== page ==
The three major U.S. stock indexes opened lower collectively. The Dow Jones Industrial Average, which had fallen 170 points earlier in the session, had turned higher more than once in early trading and held on to gains after turning higher at midday. The S&P 500 opened lower and stayed down. The Nasdaq Composite Index continued to move down in general, once down more than 1% in midday trading, only in the early trading had a short turn up.
Finally, the three major stock indexes only the Dow closed higher, up 53.79 points, or 0.15%, at 34,987.02 points, refreshing the closing second highest set on Wednesday, up two days in a row. The S&P closed down 0.33% at 4360.03 points, down from the second highest close set on Wednesday. The Nasdaq closed down 0.7%, its biggest closing loss in a week, at 14,533.13, down three days in a row.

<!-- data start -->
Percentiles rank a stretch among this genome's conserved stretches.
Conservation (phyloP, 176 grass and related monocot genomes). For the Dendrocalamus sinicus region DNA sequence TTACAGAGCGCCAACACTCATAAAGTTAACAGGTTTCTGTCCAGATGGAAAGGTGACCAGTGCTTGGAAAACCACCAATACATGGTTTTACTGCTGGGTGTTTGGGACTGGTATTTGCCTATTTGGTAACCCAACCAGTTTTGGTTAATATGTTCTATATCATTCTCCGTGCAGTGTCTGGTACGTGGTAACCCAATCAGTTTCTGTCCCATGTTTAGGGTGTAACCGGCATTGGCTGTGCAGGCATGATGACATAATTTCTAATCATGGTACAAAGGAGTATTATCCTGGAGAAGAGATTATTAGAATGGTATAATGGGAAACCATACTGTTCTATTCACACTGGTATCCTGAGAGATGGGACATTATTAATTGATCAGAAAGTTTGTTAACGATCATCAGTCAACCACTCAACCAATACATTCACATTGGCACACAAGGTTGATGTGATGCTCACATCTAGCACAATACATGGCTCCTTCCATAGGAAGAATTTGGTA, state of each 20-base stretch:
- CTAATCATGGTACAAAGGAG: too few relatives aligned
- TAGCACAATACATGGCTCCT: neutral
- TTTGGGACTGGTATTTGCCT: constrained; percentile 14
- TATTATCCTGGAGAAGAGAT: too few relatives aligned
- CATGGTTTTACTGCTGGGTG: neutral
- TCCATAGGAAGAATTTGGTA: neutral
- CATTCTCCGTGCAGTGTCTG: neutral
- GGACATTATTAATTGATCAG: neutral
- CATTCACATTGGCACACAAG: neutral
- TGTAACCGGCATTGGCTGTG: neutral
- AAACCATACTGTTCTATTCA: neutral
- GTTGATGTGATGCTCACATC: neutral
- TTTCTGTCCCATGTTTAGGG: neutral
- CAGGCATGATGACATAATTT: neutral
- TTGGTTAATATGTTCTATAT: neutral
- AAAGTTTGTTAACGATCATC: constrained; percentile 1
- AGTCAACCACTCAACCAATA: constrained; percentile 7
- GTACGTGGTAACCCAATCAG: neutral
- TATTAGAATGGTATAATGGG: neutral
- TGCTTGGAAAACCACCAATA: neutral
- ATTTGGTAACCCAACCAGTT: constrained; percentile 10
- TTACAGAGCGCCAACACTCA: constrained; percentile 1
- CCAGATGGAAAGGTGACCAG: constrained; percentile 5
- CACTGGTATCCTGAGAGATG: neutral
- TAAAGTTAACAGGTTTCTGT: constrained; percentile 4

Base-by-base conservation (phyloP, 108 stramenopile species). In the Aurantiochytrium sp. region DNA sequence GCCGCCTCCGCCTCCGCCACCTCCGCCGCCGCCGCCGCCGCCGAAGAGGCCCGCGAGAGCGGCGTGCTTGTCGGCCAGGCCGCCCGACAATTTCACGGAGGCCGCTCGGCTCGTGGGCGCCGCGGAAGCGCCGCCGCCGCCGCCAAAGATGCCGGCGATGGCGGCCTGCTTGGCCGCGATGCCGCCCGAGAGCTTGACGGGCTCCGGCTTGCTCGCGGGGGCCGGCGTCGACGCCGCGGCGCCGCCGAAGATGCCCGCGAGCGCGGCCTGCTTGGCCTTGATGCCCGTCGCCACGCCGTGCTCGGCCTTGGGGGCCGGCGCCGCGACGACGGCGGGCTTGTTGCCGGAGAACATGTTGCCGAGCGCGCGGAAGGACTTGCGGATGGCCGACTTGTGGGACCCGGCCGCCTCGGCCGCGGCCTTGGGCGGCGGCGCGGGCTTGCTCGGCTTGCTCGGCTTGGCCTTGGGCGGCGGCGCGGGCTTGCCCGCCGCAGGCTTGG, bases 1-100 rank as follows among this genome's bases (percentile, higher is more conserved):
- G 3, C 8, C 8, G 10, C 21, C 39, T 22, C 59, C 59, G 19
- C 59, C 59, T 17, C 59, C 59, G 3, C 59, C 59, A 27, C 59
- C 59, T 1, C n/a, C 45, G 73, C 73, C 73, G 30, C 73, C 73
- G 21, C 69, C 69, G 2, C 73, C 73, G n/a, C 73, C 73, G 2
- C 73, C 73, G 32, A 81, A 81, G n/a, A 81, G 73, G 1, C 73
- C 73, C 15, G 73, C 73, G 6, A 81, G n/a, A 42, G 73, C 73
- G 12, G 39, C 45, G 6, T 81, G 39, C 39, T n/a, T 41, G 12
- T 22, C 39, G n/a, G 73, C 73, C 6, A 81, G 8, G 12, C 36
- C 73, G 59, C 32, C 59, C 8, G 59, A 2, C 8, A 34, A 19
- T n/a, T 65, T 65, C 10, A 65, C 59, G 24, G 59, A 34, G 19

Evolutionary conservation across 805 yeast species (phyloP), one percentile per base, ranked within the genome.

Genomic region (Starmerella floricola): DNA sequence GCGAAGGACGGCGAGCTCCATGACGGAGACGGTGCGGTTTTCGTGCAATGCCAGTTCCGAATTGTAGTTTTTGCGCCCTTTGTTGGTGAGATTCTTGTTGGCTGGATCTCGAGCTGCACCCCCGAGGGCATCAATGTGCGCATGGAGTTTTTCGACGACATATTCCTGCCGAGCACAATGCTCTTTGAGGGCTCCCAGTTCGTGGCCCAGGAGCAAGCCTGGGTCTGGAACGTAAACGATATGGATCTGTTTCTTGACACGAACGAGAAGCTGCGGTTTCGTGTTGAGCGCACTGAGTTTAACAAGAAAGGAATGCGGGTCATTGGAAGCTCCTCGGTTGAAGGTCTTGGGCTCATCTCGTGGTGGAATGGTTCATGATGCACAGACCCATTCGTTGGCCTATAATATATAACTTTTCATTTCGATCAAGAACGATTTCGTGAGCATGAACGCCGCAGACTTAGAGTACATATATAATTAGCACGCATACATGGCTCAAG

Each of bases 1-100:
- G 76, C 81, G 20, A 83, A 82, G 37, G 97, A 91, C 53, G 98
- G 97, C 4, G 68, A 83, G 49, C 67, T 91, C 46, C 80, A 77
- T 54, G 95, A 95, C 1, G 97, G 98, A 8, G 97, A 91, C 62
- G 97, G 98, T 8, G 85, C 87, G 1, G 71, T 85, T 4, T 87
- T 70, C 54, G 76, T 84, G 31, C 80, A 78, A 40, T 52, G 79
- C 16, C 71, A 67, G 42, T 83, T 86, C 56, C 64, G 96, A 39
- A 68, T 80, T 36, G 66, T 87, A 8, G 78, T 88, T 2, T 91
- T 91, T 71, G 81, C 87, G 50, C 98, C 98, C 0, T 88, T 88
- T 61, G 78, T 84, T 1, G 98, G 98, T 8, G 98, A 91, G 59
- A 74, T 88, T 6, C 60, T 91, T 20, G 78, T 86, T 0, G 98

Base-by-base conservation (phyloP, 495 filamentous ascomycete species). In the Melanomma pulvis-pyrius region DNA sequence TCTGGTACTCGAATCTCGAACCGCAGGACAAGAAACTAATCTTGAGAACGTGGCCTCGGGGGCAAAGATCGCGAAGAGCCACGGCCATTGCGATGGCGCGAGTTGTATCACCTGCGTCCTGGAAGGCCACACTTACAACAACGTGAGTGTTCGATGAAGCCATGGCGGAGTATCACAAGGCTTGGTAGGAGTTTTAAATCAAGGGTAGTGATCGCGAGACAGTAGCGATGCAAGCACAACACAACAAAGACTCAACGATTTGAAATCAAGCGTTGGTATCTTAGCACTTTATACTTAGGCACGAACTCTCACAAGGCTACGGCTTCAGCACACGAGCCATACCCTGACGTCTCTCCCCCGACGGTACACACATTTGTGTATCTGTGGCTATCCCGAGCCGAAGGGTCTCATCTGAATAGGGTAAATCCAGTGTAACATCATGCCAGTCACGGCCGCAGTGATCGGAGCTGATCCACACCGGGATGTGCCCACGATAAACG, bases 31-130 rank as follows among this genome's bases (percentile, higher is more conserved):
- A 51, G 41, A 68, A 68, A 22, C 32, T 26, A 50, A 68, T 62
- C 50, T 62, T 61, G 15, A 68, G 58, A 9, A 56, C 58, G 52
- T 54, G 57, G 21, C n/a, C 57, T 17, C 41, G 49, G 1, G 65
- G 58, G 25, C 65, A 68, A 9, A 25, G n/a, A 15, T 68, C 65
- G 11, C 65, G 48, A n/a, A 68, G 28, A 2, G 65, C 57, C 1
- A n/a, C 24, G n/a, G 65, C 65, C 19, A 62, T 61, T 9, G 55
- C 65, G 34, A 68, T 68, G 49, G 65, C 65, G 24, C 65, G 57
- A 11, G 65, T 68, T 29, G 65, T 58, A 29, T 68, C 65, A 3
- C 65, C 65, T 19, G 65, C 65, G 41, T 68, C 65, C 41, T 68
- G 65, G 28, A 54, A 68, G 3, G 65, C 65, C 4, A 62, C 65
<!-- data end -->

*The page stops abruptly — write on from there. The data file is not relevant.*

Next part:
The value-cap-dominated small-cap index Russell 2000 closed down 0.55 percent. The tech-heavy Nasdaq 100 closed down 0.71%, underperforming the three major indices for the first time this week.
Of the S&P 500’s 11 major sectors, five closed lower and six closed higher on Thursday. Declining sectors, down 1.4% in energy led the decline, followed by a decline of more than 0.8% in information technology, non-essential consumer goods and telecommunications services fell more than 0.6% and 0.5%, respectively, health care fell nearly 0.3%. Rising sectors, up 1.2% led by utilities, essential consumer goods and finance rose 0.4% or so industrial and real estate rose more than 0.2% and 0.1%, respectively, materials rose slightly.
FAANMG six major technology stocks, in addition to Microsoft remained down throughout the day, the other all turned down during the day, Amazon closed down nearly 1.4% led the decline, Google parent company Alphabet fell nearly 1%, Facebook and Nifty fell more than 0.9%, Apple fell more than Apple fell more than 0.4% off the record high set on Wednesday, Microsoft fell more than 0.5%.